Alberta Health Services
Pertussis, also called whooping cough, is an infection of the airways and lungs caused by bacteria. It used to be called the 100-day cough, as coughing can last for months.
Pertussis can cause:
In rare cases, pertussis can lead to seizures, brain injury, and death.
Learn more about pertussis.
Babies are at the highest risk of getting very sick from pertussis. In Canada, 1 to 4 deaths are related to pertussis each year. These deaths are most often in babies who are too young to be immunized or children who are not fully immunized.
Pertussis spreads easily by coughing, sneezing, or having contact with someone who is infected. You can also get pertussis if you touch your eyes or nose after touching something that someone who is infected also touched, like toys.
The bacteria can live for 2 to 6 days on dry objects like clothes, glass, or paper.
Symptoms include a mild fever, runny nose, cough, and red, watery eyes. The cough gets worse over time and may last for weeks or months. A coughing fit can cause choking, vomiting, and trouble eating, drinking, and breathing.
Very young babies may not cough, but the infection can cause them to stop breathing.
The coughing can be so intense that a “whooping” sound happens when someone with pertussis tries to catch their breath.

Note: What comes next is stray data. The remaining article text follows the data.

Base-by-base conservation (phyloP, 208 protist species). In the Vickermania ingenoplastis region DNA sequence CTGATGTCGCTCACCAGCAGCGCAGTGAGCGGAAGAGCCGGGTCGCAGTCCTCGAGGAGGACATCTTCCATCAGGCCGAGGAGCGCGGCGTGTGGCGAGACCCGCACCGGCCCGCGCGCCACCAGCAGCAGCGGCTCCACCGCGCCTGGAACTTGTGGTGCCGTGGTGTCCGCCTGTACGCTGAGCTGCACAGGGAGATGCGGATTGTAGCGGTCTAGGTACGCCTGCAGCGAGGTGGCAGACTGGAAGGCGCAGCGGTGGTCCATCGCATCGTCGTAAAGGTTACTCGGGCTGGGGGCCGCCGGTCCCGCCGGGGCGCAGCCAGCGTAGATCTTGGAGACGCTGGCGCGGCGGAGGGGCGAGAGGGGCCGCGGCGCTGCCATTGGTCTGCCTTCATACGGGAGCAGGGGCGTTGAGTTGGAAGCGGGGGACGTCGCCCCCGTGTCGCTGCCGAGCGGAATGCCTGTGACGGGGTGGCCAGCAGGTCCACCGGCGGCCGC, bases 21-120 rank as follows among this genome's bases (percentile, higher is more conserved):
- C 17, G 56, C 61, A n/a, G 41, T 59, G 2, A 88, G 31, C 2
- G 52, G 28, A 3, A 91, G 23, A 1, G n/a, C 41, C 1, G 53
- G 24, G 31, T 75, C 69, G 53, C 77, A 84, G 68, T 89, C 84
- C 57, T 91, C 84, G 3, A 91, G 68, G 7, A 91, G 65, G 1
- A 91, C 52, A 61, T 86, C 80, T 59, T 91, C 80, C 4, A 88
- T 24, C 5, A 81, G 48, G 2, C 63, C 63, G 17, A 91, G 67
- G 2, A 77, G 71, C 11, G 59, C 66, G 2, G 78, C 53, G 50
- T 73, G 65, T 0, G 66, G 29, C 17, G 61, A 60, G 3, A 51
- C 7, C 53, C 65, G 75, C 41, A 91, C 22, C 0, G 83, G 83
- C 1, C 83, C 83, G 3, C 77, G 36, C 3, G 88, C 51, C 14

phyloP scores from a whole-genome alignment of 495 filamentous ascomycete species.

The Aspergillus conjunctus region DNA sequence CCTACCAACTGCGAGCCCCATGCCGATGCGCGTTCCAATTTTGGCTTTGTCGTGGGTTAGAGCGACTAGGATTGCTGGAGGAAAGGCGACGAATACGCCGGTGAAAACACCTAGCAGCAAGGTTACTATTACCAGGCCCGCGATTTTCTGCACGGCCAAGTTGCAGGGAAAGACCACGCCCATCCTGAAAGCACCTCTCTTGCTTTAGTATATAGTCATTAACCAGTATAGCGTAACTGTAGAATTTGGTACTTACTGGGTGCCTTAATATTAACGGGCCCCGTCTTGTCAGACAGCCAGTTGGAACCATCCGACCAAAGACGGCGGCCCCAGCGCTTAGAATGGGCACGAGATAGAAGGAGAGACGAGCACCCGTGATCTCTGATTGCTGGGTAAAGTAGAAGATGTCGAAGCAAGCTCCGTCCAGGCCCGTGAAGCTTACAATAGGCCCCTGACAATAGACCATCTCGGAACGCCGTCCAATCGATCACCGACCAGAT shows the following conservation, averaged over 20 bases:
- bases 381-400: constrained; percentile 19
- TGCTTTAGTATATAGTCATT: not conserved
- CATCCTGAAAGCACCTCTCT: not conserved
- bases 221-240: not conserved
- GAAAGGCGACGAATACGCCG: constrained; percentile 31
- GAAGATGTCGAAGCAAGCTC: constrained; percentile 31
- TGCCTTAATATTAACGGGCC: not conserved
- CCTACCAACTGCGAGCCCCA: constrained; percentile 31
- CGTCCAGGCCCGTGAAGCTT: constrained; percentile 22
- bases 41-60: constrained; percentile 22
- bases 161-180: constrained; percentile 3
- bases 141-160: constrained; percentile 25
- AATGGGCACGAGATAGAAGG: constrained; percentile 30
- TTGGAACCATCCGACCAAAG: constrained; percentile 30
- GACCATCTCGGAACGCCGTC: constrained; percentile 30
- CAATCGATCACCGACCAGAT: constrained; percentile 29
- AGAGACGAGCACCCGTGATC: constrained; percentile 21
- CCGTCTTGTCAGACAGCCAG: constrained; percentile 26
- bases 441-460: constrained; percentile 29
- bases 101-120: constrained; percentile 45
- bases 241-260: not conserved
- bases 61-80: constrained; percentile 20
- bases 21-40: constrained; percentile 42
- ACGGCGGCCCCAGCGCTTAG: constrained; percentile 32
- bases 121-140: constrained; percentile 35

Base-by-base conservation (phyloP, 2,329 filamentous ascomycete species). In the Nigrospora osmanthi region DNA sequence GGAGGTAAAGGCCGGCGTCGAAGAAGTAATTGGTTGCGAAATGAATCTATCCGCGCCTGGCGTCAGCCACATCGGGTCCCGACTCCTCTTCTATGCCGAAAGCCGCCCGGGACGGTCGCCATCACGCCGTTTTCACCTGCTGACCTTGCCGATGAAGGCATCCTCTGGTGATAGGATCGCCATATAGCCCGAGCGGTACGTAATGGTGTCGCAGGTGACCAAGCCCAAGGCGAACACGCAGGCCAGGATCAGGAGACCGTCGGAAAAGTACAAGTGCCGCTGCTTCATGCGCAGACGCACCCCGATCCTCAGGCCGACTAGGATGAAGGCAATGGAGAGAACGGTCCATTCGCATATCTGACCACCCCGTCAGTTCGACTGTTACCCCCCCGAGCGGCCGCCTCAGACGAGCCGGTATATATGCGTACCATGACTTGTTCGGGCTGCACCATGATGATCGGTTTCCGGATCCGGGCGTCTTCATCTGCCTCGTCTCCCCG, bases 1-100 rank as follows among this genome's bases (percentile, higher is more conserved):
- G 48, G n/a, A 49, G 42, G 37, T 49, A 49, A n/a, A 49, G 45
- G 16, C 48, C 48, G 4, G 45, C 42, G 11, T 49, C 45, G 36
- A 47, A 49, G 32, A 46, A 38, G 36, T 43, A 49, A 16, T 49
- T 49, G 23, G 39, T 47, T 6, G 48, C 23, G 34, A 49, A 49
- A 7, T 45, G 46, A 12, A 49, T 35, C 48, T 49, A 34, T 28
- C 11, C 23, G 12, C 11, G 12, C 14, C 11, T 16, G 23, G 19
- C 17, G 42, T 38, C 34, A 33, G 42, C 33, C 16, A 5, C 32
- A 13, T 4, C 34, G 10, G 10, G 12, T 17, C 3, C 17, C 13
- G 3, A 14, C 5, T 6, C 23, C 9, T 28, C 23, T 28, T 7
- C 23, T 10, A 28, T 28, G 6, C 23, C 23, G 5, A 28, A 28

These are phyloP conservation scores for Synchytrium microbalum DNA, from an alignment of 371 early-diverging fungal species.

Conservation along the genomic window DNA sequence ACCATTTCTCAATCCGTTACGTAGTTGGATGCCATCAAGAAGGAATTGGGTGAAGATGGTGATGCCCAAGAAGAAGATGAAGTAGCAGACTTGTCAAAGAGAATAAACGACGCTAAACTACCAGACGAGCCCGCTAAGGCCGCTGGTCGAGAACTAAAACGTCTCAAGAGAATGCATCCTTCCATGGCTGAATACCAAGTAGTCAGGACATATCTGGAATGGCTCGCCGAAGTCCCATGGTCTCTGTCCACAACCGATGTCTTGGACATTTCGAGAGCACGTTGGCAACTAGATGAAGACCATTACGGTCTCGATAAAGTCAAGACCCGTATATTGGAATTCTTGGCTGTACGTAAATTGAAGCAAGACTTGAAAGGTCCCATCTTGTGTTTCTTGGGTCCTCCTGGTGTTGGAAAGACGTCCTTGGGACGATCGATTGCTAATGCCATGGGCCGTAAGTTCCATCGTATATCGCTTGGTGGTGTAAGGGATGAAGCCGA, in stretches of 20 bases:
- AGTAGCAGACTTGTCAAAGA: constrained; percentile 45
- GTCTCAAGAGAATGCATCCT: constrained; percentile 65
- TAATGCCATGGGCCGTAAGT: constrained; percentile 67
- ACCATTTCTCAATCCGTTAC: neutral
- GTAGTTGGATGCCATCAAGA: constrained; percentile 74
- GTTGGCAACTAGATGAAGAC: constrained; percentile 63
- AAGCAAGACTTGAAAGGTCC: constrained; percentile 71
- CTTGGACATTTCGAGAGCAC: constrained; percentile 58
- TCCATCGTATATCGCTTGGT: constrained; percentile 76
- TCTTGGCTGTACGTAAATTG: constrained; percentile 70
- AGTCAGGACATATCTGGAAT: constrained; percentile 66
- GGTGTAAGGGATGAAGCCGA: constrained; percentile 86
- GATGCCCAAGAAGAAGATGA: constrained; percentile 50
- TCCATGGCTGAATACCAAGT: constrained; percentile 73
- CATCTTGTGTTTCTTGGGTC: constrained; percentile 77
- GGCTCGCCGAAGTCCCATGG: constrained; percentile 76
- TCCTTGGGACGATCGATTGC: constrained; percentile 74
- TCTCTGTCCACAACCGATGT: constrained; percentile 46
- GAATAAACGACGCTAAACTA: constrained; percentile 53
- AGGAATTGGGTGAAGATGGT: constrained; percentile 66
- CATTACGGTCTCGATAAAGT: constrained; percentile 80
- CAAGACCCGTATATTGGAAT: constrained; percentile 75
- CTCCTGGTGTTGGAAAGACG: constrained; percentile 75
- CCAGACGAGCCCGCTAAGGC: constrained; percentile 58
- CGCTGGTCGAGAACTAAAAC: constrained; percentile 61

If you think you or your child is sick with pertussis, stay home and call your healthcare provider or Health Link at 811 before seeking medical care. If you or your child is having trouble breathing, call 911 or go to an emergency department.
People with confirmed pertussis should stay home until 5 days of treatment with appropriate antibiotics have been completed.
Find tips to care for your child at home if they have pertussis.
Pertussis can be treated with antibiotics (medicines that fight bateria). If your healthcare provider prescribed antibiotics, use them as directed.
Learn more about how pertussis can be diagnosed and treated.
There are several vaccines that protect against pertussis. It is combined with other vaccines that protect against other diseases:
Getting immunized for pertussis is safe and effective at preventing severe illness. In Alberta, it is free for all children less than 18 years of age, people who are in the third trimester of pregnancy (27 weeks), and adults who have not had a tetanus booster in the past 10 years.
Getting the dTap vaccine protects you and your baby from pertussis while you are pregnant. The protection you get from the vaccine also crosses the placenta to protect your baby during their first few months of life.
The dTap vaccine is safe in pregnancy for both you and your baby.
If you live in the same home as someone who is pregnant, you can also protect the new baby by getting the dTap vaccine or making sure that your recommended vaccines are up-to-date.
Learn more about immunization and pregnancy.
Immunization is the best way to protect against and limit the spread of pertussis, along with regular hand washing and not sharing drinks, food, or cutlery.